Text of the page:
Check with the Routing team PM, Shannon (cc'd)

4. Router to DEA traffic: let's say the Router dies half way through; can
we mirror state to another Router?

What sort of state?

5. If a Router dies – all the DEAs can still be accessed via other
Routers; is this right?


Communication from point of view of App/Container:
1. An APP (container) cannot directly talk to another APP (container) even
in the same DEA. This communication must go through a Router. Is this

I interpreted your previous question about DEA/Diego cell to APP as meaning
APP to APP, so see previous response. Or did I misinterpret your previous

2. The container is in a Network Name Space which is bridged to a Linux
Bridge that then joins to physical NIC.

I would check with the Garden PMs (garden is the containerizer used in CF),
Will and Julz.

3. Containers are isolated from each other because they are in different
Name Spaces and because of IPTables rules.

Yes, standard Linux container technology, cgroups and namespaces.

3. IPTables rules allow the container to communicate with all Routers.
4. IPTables rules bar the container from directly talking to anything that
is not a Router.

Again, check with Garden PMs.

East-West traffic between Containers:
1. E-W traffic must go through a Router.
2. APP1 will seek out a Router (which one?)
3. The Router will direct the request to APP2 on some DEA using some
algorithm (say, round-robin).
4. The reverse traffic from APP2 to APP1 would need to be NATTED to the
Router address. Also, we need a destination NAT. Not sure how the NAT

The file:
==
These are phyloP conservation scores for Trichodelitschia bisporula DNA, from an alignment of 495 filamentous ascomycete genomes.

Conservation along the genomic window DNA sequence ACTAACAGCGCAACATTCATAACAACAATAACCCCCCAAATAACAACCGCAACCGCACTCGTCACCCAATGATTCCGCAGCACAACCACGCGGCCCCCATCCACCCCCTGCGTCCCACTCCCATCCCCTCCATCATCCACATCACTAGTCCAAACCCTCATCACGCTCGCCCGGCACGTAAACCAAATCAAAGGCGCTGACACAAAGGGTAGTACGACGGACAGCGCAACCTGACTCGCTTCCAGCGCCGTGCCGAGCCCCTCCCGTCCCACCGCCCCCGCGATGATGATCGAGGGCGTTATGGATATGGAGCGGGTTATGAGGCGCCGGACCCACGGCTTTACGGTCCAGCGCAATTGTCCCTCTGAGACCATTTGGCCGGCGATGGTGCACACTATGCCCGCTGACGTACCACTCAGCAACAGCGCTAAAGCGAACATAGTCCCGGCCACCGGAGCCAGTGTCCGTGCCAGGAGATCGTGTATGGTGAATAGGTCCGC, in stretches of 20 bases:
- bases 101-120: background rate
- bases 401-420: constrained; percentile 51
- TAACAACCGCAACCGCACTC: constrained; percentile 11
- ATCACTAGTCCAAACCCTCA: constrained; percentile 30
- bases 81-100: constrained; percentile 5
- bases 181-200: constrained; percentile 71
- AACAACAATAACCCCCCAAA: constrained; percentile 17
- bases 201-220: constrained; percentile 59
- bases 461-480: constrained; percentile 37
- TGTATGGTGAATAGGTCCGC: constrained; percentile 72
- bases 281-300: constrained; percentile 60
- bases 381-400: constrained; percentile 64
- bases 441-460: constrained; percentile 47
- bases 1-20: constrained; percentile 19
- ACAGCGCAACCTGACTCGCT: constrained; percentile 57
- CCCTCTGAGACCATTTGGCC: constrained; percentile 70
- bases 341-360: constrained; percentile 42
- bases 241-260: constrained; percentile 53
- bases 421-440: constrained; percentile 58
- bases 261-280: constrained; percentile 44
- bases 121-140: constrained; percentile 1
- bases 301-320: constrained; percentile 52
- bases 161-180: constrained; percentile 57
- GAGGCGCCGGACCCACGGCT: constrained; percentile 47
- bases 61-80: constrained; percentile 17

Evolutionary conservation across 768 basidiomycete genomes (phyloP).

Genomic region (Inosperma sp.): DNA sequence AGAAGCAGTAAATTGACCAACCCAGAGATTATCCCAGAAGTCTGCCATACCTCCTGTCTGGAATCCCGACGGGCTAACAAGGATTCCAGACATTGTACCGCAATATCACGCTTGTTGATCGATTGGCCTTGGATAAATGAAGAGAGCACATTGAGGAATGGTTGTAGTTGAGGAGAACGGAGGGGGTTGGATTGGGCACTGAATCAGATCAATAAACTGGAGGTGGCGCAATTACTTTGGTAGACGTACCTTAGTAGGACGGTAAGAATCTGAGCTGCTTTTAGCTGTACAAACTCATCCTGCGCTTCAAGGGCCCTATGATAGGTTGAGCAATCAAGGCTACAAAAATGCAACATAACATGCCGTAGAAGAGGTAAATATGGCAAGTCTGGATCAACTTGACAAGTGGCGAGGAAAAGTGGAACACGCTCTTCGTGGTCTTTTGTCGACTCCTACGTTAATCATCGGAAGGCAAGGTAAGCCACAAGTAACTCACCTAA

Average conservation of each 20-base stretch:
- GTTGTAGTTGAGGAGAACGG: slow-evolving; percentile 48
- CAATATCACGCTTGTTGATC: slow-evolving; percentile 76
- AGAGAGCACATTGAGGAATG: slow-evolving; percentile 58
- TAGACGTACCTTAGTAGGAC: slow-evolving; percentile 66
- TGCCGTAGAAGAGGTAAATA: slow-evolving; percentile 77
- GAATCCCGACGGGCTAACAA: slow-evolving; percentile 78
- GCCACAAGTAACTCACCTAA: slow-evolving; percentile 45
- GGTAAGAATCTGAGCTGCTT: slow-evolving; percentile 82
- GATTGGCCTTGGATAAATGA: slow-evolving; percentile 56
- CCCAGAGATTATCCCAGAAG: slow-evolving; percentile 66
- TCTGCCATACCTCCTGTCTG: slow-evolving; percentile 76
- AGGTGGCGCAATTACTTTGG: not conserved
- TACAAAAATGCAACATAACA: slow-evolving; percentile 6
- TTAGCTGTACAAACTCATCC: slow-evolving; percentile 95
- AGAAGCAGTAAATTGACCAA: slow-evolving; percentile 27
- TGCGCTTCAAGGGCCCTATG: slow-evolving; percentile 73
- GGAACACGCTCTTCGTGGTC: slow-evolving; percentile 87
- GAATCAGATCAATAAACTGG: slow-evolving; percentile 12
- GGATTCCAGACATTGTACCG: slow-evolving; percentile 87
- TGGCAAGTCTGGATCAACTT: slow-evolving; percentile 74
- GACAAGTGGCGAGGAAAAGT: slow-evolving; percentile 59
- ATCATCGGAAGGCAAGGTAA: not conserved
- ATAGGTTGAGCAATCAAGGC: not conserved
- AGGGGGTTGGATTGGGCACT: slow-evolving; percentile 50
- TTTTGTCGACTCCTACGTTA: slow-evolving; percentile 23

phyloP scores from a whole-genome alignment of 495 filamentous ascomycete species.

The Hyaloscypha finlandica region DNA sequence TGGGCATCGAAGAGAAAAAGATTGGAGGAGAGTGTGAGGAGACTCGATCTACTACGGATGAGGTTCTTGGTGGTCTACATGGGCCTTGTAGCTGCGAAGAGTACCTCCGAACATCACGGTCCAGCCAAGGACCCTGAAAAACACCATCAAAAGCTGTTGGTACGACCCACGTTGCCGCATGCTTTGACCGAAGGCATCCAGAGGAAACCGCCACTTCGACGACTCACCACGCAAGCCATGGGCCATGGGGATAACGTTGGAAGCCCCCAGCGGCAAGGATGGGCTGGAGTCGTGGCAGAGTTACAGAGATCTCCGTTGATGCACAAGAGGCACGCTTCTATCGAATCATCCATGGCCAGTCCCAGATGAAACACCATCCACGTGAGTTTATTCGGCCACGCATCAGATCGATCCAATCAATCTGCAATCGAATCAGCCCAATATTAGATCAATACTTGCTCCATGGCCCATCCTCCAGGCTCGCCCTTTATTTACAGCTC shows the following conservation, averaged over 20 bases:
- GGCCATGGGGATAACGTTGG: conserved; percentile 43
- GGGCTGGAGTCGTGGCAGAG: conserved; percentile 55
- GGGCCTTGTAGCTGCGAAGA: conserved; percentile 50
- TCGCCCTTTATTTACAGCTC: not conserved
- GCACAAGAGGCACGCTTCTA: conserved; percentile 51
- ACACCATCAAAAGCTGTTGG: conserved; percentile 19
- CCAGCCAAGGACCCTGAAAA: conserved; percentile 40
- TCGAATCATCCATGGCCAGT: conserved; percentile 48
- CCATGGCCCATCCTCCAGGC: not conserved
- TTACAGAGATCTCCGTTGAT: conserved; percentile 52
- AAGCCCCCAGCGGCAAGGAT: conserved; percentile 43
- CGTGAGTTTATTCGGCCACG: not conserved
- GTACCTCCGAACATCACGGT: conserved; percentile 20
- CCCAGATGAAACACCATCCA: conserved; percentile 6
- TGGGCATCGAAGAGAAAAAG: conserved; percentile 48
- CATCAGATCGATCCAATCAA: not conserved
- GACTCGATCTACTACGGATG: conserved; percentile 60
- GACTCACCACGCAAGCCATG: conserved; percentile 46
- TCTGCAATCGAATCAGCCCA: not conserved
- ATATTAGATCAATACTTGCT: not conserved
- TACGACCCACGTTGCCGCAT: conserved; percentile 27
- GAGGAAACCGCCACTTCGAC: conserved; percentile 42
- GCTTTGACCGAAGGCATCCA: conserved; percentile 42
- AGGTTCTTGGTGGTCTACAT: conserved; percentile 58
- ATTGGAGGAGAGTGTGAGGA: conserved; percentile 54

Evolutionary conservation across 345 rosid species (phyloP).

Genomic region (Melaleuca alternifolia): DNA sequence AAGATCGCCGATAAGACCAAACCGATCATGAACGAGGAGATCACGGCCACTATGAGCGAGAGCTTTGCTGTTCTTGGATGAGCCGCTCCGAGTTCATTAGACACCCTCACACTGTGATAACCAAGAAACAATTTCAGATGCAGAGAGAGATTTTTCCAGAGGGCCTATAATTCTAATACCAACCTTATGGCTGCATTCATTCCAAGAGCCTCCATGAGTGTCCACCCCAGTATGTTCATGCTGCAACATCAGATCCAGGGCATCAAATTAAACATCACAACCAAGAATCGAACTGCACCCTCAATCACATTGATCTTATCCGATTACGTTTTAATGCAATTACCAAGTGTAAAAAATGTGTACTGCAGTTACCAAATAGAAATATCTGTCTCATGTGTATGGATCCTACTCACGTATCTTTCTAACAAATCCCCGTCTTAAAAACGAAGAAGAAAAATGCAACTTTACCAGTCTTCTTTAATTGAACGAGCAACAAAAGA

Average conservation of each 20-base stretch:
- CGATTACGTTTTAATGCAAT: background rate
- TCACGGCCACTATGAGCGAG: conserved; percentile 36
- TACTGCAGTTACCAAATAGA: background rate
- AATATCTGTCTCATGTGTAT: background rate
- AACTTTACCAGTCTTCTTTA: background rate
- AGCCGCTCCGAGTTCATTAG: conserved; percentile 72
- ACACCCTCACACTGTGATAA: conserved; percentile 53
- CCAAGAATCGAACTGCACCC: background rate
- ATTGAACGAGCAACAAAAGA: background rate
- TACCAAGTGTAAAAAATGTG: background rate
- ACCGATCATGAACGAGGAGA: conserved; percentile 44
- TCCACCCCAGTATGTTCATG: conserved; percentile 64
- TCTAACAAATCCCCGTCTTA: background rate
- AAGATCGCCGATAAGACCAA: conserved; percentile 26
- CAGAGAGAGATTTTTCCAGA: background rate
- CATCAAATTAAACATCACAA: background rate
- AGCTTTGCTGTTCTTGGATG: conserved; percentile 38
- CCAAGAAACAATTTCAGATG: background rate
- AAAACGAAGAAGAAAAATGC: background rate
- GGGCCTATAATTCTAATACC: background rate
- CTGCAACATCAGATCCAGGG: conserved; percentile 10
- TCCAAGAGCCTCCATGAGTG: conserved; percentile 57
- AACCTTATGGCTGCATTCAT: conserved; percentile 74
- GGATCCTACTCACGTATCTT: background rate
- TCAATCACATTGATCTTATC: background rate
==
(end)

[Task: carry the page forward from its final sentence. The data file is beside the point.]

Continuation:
function would do this work.

Not sure what you mean by East-West. Request to
typically has DNS resolve to an upstream LB. LB routes traffic to routers,
although you could have DNS resolve directly to routers if you want to
expose routers externally. Routers then balance traffic to apps. I believe
the response returns via the router, again, check with Shannon.

1. Is there ability to define network policy in WARDEN to shut an APP?
2. We may want to define policy based on bandwidth usage.

May be upcoming in Garden.

3. Can we configure QoS bits on an application?

Can you elaborate?

1. Is there a promiscuous APP on a container that can sniff all traffic so
we can troubleshoot?
2. Use case for above: let's say an APP appears to freeze -- having a
packet capture from the DEA node could help diagnose the problem.

As an app developer using Diego backend, you can SSH into container (unless
permissions restricted by play for operator or space manager). As an
operator you can SSH onto DEA or Diego cell itself.

1. When is a new CF Router instance spun up? Can I set up a rule in BOSH
to spin up new router when a certain traffic threshold is exceeded?
2. Similarly, when are new APP instances spun up?

See answers to first couple questions.